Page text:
In Freedman v. Maryland, 380 U.S. 51, 58, 85 S.Ct. 734, 739, 13 L.Ed.2d 649 (1965), the Supreme Court held that three procedural safeguards are necessary to ensure prompt decision making by a motion picture censorship board. These safeguards are: 1) any restraint prior to judicial review can be imposed only for a specified brief period during which the status quo must be maintained; 2) expeditious judicial review of that decisionmaker must be available; and 3) the censor must bear the burden of going to court to suppress the speech and must bear the burden of proof once in court. In FW/PBS, the Supreme Court struck down the Dallas ordinance because it failed to provide an effective time limitation on the licensing decision and because it failed to provide an avenue for prompt judicial review. FW/PBS, 493 U.S. at 226-29, 110 S.Ct. at 605-06. The Supreme Court in FW/PBS also held where a city does not exercise discretion by passing judgment on the content of protected speech and where there is every incentive for the applicant to pursue an appeal of a license denial through court, the city need not bear the burden of going to court and the burden of proof once in court. Id. 493 U.S. at 229, 110 S.Ct. at 607.
Section 1A-5 provides that "the county director of public works shall approve the issuance of a license to an applicant within sixty (60) days after receipt of an application" unless he finds one of the listed conditions to be present.
Plaintiff contends that this is not a "reasonable time period during which the status quo is maintained." FW/PBS, 493 U.S. at 227, 110 S.Ct. at 606. Plaintiff relies on Teitel Film Corp. v. Cusack, 390 U.S. 139, 141, 88 S.Ct. 754, 756, 19 L.Ed.2d 966 (1968) (per curiam). In Teitel, the Supreme Court held that "the 50 to 57 days provided by the ordinance to complete the administrative process before initiation of the judicial proceedings does not satisfy the standard that the procedure must assure 'that the censor will within a specified brief period either issue a license or go to court to restrain showing the film.'" Defendant argues that it is improper to apply Teitel a "content-based" decision, to a content-neutral regulation. See City of Renton, 475 U.S. at 47, 106 S.Ct. at 929. In fact, in FW/PBS the Supreme Court differentiated between a content-neutral regulation and a content-based regulation and declared that with respect to the third prong of the Freedman test, the city does not bear the burden of going to court to effect the denial of a license application or the burden of proof once in court. FW/PBS, 493 U.S. at 229, 110 S.Ct. at 607. The Court is not persuaded that the time for issuing the license in the Denton County order is governed by Teitel. What is required in a content-neutral regulation is that "the licensor must make the decision whether to issue the license within a specified and reasonable time period during which the status quo is maintained." FW/PBS, 493 U.S. at 227, 110 S.Ct. at 606. Sixty days is not an unreasonable period of time in which to accumulate the necessary information to act on the license, to issue notices to those persons having a legitimate interest in the granting of the license and consider any objections that they may have to the granting of the license. This provision is not unconstitutional.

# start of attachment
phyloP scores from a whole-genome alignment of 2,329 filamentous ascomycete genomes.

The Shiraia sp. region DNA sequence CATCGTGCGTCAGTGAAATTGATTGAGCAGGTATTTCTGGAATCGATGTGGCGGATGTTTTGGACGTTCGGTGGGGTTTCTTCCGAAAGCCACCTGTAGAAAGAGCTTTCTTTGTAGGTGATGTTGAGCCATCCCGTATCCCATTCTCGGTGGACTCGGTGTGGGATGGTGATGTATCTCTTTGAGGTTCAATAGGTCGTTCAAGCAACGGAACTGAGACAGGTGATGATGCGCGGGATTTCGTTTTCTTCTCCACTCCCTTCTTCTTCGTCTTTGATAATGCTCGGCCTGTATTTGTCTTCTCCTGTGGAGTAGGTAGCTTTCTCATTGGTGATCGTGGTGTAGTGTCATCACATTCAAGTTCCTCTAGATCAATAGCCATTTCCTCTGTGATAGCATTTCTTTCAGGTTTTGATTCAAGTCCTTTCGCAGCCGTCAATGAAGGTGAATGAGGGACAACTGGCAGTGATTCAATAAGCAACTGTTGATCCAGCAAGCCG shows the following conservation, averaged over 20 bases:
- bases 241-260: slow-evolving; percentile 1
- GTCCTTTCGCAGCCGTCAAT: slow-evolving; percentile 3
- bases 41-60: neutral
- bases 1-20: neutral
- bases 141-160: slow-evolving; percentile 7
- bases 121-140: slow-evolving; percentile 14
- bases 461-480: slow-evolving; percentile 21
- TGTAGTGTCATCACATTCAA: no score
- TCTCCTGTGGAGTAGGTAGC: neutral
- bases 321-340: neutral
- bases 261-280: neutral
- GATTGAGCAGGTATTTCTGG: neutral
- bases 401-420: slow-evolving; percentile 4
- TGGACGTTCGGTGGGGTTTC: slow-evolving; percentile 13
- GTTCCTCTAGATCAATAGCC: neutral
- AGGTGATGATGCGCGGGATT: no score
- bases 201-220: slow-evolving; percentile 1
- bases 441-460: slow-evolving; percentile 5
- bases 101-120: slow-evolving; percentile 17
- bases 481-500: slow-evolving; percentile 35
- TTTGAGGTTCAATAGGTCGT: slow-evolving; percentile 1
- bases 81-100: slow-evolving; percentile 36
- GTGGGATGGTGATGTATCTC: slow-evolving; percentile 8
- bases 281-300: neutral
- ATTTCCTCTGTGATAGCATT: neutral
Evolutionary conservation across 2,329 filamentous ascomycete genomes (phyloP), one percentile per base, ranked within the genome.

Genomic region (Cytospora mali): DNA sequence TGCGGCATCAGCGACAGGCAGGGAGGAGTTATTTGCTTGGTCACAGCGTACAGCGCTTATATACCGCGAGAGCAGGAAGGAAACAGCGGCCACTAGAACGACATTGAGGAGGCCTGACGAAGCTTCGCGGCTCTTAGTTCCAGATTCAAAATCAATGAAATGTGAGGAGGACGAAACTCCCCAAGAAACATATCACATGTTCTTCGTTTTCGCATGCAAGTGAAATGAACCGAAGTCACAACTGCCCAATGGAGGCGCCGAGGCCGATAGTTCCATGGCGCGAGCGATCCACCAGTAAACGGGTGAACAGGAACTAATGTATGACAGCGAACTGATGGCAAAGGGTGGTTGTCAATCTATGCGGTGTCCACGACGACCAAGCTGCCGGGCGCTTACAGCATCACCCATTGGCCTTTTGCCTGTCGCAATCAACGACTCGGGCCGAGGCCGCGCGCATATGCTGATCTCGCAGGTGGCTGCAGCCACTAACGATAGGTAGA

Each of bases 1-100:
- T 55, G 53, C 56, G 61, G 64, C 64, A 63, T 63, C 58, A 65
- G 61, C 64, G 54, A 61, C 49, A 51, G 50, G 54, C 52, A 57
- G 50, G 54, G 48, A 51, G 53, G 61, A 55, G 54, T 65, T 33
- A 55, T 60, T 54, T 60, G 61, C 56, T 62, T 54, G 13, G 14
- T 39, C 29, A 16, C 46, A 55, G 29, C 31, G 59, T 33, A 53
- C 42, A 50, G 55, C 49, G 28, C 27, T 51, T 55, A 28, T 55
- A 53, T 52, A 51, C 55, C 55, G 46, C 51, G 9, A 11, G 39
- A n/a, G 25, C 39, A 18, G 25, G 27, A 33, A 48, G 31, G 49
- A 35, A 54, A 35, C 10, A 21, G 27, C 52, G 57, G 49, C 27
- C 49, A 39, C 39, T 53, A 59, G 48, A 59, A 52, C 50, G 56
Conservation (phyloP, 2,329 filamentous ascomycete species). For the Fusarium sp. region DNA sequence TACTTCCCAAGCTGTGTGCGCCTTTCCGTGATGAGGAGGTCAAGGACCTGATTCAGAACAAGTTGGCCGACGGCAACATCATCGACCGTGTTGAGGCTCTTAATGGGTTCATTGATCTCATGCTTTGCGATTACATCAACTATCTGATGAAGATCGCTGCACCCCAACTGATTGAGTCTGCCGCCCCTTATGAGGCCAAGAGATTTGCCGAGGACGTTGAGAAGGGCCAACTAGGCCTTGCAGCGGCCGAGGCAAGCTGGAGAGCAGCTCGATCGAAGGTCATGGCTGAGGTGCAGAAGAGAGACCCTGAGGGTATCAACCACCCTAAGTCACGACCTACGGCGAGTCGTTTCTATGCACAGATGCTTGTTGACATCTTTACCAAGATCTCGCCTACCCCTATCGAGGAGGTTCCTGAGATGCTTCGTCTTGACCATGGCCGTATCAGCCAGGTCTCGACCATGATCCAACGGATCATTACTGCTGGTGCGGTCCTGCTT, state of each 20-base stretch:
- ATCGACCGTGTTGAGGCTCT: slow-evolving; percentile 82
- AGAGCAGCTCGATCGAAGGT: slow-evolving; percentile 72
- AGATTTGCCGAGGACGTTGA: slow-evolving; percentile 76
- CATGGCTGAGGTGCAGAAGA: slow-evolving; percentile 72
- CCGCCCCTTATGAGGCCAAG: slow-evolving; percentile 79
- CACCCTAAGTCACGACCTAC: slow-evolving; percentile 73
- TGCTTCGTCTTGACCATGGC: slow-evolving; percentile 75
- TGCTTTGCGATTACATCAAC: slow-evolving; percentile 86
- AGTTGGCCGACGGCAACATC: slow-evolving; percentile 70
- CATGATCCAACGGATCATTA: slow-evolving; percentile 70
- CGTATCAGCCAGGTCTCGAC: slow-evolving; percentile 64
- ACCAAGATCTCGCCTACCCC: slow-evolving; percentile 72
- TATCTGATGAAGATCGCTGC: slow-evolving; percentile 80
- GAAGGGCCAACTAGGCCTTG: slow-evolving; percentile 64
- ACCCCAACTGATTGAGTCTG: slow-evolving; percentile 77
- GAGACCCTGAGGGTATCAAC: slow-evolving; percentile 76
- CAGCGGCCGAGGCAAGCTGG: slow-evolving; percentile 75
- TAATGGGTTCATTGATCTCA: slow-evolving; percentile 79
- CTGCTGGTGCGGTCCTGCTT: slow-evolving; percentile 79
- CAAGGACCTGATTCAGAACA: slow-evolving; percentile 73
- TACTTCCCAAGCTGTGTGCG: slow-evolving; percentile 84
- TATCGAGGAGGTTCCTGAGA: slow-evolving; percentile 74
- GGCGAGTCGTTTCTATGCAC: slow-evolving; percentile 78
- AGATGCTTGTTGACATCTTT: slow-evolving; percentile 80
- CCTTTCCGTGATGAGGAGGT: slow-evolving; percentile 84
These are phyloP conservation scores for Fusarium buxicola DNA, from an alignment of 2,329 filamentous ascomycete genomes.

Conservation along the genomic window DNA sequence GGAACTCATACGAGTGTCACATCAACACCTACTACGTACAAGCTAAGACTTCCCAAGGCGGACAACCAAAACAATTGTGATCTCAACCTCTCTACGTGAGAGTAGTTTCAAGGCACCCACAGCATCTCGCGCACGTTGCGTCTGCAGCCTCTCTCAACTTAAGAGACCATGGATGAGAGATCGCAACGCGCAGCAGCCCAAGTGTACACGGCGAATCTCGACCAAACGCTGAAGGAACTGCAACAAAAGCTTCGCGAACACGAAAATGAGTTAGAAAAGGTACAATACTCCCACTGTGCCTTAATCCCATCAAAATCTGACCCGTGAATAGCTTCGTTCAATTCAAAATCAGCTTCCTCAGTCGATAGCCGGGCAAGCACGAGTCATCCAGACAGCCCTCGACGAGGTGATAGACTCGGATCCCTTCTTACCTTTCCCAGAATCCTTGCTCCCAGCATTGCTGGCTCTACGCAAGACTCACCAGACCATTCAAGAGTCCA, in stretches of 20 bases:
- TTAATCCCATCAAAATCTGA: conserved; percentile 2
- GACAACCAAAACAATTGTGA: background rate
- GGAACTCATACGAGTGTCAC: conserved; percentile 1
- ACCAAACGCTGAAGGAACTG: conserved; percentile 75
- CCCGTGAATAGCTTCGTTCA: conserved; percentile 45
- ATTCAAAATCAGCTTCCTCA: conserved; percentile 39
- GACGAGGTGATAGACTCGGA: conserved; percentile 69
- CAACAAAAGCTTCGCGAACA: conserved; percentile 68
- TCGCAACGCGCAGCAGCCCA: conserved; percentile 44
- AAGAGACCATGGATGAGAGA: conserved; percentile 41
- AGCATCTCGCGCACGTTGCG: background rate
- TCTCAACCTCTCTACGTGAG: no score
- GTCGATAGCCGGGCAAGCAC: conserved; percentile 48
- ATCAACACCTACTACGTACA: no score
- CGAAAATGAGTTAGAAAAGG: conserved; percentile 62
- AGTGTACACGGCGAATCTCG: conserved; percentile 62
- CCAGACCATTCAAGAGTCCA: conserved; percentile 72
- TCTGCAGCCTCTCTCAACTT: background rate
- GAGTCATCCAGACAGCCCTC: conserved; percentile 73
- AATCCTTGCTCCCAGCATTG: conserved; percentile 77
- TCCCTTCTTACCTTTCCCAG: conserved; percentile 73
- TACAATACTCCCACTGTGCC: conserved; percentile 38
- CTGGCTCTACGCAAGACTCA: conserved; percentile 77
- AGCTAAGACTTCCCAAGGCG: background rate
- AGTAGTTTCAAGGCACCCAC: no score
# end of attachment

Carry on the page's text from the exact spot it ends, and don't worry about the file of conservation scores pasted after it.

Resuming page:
Plaintiff argues that the order is unconstitutional because it does not allow the applicant to exercise its First Amendment rights pending any application for a license. Plaintiff cites FW/PBS in support of this argument. The Court construes this argument to mean that the applicant should be allowed to operate a sexually oriented business while the application is pending. The Court does not believe that the holding in FW/PBS supports this argument. If Denton County was required to allow the operation of the sexually oriented business while the license was pending, there would be no necessity that the county be limited in the time required to act on the application.
Plaintiff also contends that the Denton County order is unconstitutional because Section 1A-11 fails to provide for a mandatory stay pending appeal after denial of a license. Section 1A-11 provides:
If the county director of public works denies the issuance of a license, or suspends or revokes a license, he shall send to the applicant or licensee . . . written notice of his action and the right to an appeal. The aggrieved party may appeal the decision of the county director of public works to a district court in this county on a trial de novo basis. Filing an appeal in a district court stays the county director of public works in suspending or revoking a license until the district court makes a final decision. All decisions of the county director of public works become final within thirty (30) days. (emphasis added)